Advanced driver assist applications require adoption of demanding safety standards

4 min read

Safety is an increasingly important topic for system developers and there is an ever widening range of safety standards that developers need to be aware of. The increasing use of electronics in cars has led to new safety standards and new demands on developers of both hardware and software.

Devices need to be secure as potential attacks could result in undermining safety functions. As a result both safety and security standards are taking centre stage and need to be taken into account when it comes to next generation designs; recalling a range of vehicles can be very costly and damaging to the car maker's brand.

The automotive industry is a growing market for microprocessors as more vehicles are designed incorporating embedded computer systems to address safety and efficiency demands, whether in response to legislators or the demands of consumers.

Research firm IC Insights expects semiconductor consumption in the automotive industry to grow at an annual rate of 11% until 2018, driven by the demand for cameras, eCall, chassis control, instrument cluster processing and other advanced driver assistance systems (ADAS).

In January, ARM unveiled a comprehensive safety document set for the ARM Cortex-R5 processor in a move designed to drive its adoption in safety-critical applications.

According to Richard York, VP Embedded Marketing, ARM: "It is generally accepted that cars are fast becoming a supercomputer on wheels, whether that involves driver assistance capabilities or the move towards semi-autonomous driving. All of these applications demand greater processing capabilities in order to make decisions that could affect the vehicle's stability."

The delivery of the safety document set for the Cortex-R5 processor was seen as a vital step toward the cost-effective deployment of more technically advanced systems across multiple sectors.

"This is the result of more than three years of investment in internal processes, training, verification and documentation flows, requirements tracking and safety management," explains York. "The automotive market is demanding multi-sourced, powerful and standardized MCUs that are supported by well established tool chains. Safety is the critical success factor."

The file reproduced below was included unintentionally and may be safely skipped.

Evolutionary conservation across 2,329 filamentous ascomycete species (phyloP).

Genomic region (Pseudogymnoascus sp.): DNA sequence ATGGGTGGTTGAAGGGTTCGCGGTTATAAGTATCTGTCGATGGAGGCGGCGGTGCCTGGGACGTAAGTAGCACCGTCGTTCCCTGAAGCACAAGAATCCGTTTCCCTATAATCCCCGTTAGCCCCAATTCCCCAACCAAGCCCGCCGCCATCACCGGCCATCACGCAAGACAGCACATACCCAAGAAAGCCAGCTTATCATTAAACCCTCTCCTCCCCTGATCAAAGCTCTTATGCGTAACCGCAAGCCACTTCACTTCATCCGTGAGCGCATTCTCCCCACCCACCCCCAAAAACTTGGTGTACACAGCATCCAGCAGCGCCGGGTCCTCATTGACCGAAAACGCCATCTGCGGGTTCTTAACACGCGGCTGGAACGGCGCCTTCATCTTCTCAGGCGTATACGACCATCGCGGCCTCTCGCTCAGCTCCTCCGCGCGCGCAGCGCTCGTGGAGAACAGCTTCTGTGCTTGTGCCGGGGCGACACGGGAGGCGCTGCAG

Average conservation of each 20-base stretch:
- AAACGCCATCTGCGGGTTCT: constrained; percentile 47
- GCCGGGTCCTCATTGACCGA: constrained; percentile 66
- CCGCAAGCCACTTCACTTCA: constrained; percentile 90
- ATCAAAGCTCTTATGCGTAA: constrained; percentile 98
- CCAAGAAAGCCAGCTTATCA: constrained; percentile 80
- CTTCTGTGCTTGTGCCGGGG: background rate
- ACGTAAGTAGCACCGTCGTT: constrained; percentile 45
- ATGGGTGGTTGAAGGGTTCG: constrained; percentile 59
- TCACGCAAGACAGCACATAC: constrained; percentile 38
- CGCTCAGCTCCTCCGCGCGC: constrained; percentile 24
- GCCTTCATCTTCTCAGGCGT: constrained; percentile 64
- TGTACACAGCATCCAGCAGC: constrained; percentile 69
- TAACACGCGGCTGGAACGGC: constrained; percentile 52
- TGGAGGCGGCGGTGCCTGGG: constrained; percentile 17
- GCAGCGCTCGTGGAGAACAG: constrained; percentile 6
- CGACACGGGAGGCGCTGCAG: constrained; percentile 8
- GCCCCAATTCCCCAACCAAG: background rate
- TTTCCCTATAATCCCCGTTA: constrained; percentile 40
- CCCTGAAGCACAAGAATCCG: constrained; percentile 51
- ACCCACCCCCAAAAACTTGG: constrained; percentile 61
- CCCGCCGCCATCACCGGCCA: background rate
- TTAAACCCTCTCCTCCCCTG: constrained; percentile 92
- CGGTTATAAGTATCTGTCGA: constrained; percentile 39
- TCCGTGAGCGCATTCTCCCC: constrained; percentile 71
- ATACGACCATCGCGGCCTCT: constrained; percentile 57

"Functional safety is increasingly important for these rapidly-expanding markets," suggests Noel Hurley, general manager, CPU group, ARM. "The Cortex-R5 processor has been developed with an extensive set of fault detection and control features and the addition of generic safety documentation that will mean that developers can now use it across the broadest range of safety applications."

For silicon vendors looking to address the automotive space functional safety is critical, but has often been seen as a cost.

"Functional safety techniques are being applied at increasingly lower levels of design abstraction," suggests Norbert Asche, general manager, safety microcontrollers, Texas Instruments. "Our Hercules TMS570LC4x and RM57x microcontrollers (MCUs), which are based on the ARM Cortex-R5 core, as well as our SafeTI design packages are intended to help designers meet standard functional safety standards such as ISO 26262, IEC 61508 and ISO 13849 while at the same time managing both systematic and random failures."

According to York there is a strong focus on advanced driver assistance in end applications but whatever the application, whether collision avoidance, driver cockpit IVI or lane detection or steer, there's a powerful processor taking data from sensors and a higher level processor making the decisions.

Earlier this year Freescale looked to address the market with the launch of the AS32V processor family for advanced driver assistance systems.